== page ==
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  • CS Dept. Lecture Series: Dr. Jingfeng Jiang, Biomedical Engineering, October 1


    Jinfeng Jiang

    Dr. Jingfeng Jiang, associate professor, Biomedical Engineering, will present a Computer Science department lecture on Friday, October 1, 2021, at 3:00 p.m. in Rekhi 214. The talk is titled, “Translating Biomechanical Imaging Into Clinical Workflow: Experience and Insight.”

    Dr. Jiang’s research work straddles the border between biomechanics and biomedical imaging. He is actively developing image-based computational tools for easily transforming raw biomedical imaging data into simple but clinically/biologically relevant biomechanical parameters of soft tissue pathologies (e.g. elasticity) and blood flow characteristics (e.g. kinetic energy).

    TALK TITLE: Translating Biomechanical Imaging Into Clinical Workflow: Experience and Insight

    TALK ABSTRACT: Disease evolution is often accompanied by changes in biomechanical properties of biological tissues. Thus, there is a growing need to quantify biomechanical properties of in vivo human tissues. Unfortunately, standard medical imaging modalities such as CT, MR, and Ultrasound cannot provide such information.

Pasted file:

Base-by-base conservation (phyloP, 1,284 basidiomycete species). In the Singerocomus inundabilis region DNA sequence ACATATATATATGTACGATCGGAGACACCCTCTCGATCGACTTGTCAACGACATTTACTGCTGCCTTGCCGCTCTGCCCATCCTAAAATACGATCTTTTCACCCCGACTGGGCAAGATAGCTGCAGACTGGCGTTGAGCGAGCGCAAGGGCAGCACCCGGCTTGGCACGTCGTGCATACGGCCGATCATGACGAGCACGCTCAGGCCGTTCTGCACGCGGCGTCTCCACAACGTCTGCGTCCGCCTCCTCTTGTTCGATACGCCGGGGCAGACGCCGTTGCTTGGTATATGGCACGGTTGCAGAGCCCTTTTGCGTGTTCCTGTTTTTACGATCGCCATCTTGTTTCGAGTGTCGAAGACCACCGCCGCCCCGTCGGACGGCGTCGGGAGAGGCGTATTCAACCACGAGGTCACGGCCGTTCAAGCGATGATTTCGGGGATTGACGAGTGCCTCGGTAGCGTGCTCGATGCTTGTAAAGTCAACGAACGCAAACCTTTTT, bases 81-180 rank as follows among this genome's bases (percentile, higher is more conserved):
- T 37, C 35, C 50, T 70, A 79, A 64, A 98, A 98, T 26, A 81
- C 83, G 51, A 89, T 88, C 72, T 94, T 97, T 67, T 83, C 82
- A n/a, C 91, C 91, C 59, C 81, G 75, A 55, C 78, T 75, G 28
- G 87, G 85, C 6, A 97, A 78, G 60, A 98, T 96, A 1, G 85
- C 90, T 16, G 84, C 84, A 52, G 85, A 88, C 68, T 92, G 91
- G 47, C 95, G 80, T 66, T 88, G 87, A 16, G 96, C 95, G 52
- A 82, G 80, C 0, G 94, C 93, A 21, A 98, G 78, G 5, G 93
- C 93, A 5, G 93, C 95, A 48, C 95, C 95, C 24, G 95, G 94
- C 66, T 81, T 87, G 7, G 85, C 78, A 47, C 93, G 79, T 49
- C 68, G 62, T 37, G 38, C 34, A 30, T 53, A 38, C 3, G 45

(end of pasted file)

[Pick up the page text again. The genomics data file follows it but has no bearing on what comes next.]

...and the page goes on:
Biomechanical imaging (also known as elastography) is a derivative of medical (ultrasound) imaging and can be used to non-invasively estimate tissue elasticity. In recent years, biomechanical imaging has been used for a growing number of clinical applications (e.g. cancer detection and differentiation, staging liver fibrosis, etc.).
    In this talk, I will describe my experience in computer algorithm design for biomechanical imaging, as well as my effort in translating biomechanical imaging to the bedside. Also, I will discuss future technical challenges and research opportunities.

    Dr. Jiang’s research interests are in biomechanics, automated control of ultrasound scanning including the use of 3D printing technology, image and signal processing, non-invasive assessment of biomechanical properties of soft tissues, and computer aided analyses of cardiovascular flow. He is a member of the Institute of Computing and Cybersystems’s (ICC) Joint Center for Biocomputing and Digital Health (BDH) research group.


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